Posts Tagged ‘attachment-parenting’

Larrivo maternity nursingwear review and giveaway!!

I used to think nursing tops were not necessary, just another way for someone to make some money. Then Judy from A Mother’s Boutique asked if I would try Larrivo’s Emily nursing tunic, so I agreed. The first night I used this as sleepwear, I totally got the whole nursing top thing. It was soooo much easier than wrestling with an oversized t-shirt while half-awake at 3am as my son was desperately trying to latch on.

Showing drop cup access in Madison

Now I want to know if this baby comes in long sleeved versions as it’s getting right cold outside, and is there such a thing as a nursing robe for those cold nights, or is that taking things a bit too far?

I now wish I would have invested in a couple nursing tops and dresses that I could have worn to church, weddings and other family events that I have attended during my nursing career. The investment would have paid for itself. Yes, I’m kicking myself. After all, this is my 2nd child and my first nursed for more than 2 years. I admit I am a little slow to adapt.

The tunic has a built-in bra, so you don’t have to lift your shirt (and expose that post-baby belly), or dig down the neck opening to unsnap the cup when you are trying to discreetly nurse in public, or battle a hungry baby. It also features easy-to-use and drop down cups that snap open and closed easily with one hand (very important).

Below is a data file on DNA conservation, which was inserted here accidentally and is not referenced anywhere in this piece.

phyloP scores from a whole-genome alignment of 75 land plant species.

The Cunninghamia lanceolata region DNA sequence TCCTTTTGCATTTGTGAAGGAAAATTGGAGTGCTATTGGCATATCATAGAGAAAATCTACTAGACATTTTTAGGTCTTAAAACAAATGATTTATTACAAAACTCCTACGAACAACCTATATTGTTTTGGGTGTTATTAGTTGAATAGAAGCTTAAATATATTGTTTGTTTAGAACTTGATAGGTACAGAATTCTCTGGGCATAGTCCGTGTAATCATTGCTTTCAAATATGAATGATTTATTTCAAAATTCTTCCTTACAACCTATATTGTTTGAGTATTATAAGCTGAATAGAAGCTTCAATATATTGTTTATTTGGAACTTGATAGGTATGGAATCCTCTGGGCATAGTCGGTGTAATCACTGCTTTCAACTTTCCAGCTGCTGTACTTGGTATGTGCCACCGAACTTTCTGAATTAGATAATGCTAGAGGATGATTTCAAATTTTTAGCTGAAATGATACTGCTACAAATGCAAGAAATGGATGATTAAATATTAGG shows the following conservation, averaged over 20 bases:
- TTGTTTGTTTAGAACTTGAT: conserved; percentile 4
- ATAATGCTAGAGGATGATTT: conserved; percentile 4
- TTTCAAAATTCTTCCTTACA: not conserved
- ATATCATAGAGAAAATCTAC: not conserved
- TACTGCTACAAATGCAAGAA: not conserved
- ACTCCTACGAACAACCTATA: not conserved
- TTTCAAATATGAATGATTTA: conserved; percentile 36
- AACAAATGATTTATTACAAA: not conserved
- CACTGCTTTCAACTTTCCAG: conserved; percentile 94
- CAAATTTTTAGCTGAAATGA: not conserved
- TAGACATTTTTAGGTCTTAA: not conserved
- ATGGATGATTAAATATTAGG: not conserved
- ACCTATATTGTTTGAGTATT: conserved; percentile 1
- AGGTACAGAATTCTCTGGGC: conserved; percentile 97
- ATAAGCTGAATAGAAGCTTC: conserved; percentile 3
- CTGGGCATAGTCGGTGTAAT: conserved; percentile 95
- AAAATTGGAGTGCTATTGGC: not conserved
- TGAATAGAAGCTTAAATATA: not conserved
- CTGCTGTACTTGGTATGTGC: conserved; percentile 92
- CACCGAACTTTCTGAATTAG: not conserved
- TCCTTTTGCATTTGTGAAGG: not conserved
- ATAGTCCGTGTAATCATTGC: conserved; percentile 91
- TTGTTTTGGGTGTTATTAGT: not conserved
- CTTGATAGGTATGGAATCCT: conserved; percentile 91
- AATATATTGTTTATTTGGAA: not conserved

I have the tunic in Skye. Alone it looks like sleepwear, but when you pair it with some cute leggings and a jacket, you are ready for a day (or night) out on the town. Or for a business look, I think the Skye cami would look really cute under a sand-colored suit. Also, the empire waist style is forgiving – it’s slightly ‘flowy’ helping to disguise that lingering baby belly. Or can even be worn throughout pregnancy.

Comfort is also important, and the Emily nursing tunic delivers. It’s very soft and offers good bra support as well. It’s definitely comfortable to sleep in, so you know it will be comfortable for any event.

The Larrivo Emily nursing wear is a winner in my book!

You can buy Larrivo nursing tops at A Mother’s Boutique or enter to win one here! Winner will receive their choice of the tunic or dress style in either the Skye or Madison Garden print.

To be entered into this contest please leave a comment on this post which tells us which is your favorite type of nursing access – drop cup or empire – In addition, please tell us if you think you would wear these pieces for sleepwear or daywear – This is MANDATORY in order to be considered for a prize.

Get bonus entries!! You can enter for extra chances to win one of these great tunics or dresses by doing any of the activities below. Just be sure to come back here and leave us a comment for each one – letting us know which ones you completed.

1) Sign up to be a fan of Larrivo on facebook.

2) Spread the word! Tweet about this post and link back to it – be sure to include @greenparenting in your tweet and a link back to this page, and leave a comment here with a link to your tweet (you can do this once per day during the contest).